Thursday, January 03, 2008

Ticket prices and falling demand

One of the problems students have with demand is understanding the difference between a decrease in DEMAND and a decrease in the QUANTITY DEMANDED. Part of the problem is that supply interacts with demand to set a market clearing price. When the supply of a good or service is fixed, it's a bit simpler. That happens to be the case with Fiesta Bowl tickets.

Kim Bianchi came to the Valley for the Insight Bowl. She ended up staying for Wednesday's Fiesta Bowl, thanks to tickets being sold at bargain-basement prices.

Outside the Glendale stadium, the Chicago woman and a friend scored seats just 35 rows from the action for $35 apiece.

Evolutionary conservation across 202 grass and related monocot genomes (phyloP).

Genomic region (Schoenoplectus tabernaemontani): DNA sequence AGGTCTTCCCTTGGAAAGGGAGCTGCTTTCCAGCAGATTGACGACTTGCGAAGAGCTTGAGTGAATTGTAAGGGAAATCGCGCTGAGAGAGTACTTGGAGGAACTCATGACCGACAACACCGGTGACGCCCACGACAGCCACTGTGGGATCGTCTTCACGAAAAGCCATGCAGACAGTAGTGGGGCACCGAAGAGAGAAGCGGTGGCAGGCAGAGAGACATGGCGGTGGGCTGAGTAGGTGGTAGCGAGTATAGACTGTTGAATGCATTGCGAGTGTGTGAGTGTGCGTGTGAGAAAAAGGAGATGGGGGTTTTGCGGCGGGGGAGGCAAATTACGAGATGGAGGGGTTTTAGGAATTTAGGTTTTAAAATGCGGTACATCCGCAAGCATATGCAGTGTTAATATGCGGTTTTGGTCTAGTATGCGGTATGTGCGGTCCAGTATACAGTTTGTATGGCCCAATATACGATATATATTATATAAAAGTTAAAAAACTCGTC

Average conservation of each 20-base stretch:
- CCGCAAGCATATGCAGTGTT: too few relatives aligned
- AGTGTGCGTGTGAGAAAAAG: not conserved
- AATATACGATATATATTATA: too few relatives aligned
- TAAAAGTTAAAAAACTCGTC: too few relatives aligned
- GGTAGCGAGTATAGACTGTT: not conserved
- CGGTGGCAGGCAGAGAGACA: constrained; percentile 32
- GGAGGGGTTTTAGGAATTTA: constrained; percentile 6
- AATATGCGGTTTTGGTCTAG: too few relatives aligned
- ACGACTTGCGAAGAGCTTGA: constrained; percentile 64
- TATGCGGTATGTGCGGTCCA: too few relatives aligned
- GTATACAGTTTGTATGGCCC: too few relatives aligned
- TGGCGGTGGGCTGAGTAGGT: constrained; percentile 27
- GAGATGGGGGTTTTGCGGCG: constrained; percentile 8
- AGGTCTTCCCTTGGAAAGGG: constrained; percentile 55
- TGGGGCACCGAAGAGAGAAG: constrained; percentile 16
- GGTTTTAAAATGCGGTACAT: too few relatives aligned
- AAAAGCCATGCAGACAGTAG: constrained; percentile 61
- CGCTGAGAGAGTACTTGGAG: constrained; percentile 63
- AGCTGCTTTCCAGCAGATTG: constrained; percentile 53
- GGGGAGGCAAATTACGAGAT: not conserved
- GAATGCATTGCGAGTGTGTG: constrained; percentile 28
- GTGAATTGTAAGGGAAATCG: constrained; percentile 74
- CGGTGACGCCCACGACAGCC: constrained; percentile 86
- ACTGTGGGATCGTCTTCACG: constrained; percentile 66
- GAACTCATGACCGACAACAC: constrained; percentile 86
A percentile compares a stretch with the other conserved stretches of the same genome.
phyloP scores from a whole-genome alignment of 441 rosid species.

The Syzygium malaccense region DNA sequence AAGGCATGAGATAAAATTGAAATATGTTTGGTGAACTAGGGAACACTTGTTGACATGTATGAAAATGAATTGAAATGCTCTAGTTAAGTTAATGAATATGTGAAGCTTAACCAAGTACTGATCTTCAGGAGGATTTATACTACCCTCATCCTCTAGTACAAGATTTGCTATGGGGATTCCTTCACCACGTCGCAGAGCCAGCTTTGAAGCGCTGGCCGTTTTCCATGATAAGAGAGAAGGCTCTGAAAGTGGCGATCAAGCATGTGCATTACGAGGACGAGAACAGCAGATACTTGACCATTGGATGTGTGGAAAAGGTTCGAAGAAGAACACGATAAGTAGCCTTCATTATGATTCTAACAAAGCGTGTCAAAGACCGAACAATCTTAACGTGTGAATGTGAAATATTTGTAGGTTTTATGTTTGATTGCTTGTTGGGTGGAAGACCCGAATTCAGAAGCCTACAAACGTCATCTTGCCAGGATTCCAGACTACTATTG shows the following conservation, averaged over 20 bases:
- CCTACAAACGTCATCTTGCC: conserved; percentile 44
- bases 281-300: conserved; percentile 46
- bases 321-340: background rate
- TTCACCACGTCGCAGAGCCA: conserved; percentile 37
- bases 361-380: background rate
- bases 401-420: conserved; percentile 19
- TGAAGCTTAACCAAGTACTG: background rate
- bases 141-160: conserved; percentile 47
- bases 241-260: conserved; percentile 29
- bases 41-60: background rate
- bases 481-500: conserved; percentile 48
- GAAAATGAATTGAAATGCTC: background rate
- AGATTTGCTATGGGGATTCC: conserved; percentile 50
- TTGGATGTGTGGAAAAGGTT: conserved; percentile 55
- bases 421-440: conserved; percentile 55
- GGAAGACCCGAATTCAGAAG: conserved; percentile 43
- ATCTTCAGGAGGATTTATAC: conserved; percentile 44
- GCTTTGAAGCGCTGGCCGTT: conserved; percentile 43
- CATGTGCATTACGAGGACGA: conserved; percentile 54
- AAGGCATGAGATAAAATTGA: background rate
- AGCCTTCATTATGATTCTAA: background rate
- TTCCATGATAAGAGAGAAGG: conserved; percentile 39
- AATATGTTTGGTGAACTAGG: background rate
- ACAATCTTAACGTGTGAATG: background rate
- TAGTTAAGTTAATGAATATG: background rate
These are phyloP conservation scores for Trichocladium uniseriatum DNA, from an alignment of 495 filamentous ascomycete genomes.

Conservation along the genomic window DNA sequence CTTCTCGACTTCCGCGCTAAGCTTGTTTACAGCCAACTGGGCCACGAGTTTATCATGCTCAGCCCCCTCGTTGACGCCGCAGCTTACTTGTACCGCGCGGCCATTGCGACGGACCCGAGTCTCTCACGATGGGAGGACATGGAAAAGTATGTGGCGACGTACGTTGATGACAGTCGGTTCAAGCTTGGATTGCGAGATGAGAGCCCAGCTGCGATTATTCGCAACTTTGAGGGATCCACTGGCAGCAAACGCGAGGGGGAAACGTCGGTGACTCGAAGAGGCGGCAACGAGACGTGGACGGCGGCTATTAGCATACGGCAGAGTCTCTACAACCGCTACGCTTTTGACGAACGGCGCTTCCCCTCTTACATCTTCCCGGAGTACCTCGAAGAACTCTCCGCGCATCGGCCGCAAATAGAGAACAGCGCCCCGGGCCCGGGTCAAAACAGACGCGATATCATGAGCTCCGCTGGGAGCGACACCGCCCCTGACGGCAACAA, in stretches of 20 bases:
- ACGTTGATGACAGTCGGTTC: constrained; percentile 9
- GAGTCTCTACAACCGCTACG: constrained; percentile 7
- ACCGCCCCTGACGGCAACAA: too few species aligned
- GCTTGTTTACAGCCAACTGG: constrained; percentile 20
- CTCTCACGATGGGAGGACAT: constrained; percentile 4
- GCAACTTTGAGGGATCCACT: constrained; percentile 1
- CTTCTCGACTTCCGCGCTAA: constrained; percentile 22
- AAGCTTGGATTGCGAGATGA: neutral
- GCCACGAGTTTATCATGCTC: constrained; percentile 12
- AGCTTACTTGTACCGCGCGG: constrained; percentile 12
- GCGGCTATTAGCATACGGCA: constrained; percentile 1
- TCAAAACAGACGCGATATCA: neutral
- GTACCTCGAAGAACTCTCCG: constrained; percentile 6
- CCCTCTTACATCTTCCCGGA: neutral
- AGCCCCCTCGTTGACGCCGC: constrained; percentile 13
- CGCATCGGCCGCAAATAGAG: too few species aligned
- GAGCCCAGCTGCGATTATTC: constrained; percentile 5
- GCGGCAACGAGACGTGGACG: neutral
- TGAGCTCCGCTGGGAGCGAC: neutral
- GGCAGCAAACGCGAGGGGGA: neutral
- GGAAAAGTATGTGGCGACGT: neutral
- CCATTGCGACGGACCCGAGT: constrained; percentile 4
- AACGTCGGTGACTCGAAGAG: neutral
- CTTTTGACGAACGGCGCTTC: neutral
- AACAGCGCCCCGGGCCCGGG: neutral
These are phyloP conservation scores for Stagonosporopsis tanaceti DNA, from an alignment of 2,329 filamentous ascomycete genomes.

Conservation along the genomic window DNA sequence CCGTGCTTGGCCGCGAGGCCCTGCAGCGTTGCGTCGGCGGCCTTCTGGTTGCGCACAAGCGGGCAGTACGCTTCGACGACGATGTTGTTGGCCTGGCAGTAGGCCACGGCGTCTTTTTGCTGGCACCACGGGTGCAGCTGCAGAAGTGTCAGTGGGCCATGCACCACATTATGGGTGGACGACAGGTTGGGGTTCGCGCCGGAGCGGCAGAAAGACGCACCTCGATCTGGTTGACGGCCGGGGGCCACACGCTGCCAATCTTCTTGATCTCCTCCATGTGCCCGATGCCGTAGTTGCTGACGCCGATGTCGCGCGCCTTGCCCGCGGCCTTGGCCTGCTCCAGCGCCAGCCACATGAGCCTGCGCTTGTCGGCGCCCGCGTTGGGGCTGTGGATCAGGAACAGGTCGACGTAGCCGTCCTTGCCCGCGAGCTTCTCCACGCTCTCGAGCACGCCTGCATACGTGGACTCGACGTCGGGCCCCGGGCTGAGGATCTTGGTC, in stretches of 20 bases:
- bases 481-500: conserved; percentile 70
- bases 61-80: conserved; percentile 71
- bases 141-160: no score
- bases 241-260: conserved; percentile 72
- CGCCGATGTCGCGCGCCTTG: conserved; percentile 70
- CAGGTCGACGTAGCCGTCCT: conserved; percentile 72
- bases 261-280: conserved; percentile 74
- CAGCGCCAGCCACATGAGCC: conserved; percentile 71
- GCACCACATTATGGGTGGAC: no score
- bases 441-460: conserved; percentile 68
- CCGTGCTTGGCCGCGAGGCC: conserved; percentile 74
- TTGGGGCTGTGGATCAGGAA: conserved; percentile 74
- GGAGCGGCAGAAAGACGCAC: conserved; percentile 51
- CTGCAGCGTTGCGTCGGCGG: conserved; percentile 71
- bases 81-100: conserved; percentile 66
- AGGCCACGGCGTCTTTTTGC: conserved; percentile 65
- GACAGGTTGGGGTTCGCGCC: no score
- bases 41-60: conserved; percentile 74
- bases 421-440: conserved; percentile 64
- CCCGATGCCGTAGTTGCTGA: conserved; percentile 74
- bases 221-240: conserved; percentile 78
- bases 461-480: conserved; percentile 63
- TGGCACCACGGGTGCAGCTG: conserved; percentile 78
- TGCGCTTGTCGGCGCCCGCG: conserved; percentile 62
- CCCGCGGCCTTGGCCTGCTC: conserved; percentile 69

The face value was $218.

Here we have a clear indication of a decrease in demand. The total quantity of tickets didn't change, but the price certainly did.

Note that the story lists two possible reasons for the decrease in demand - a possible change in consumers' incomes and a change in preferences.

Some ticket brokers attributed the abundance of tickets still available on game day to a shaky economy, while others said it had more to do with an uninspiring match up between Oklahoma and West Virginia.

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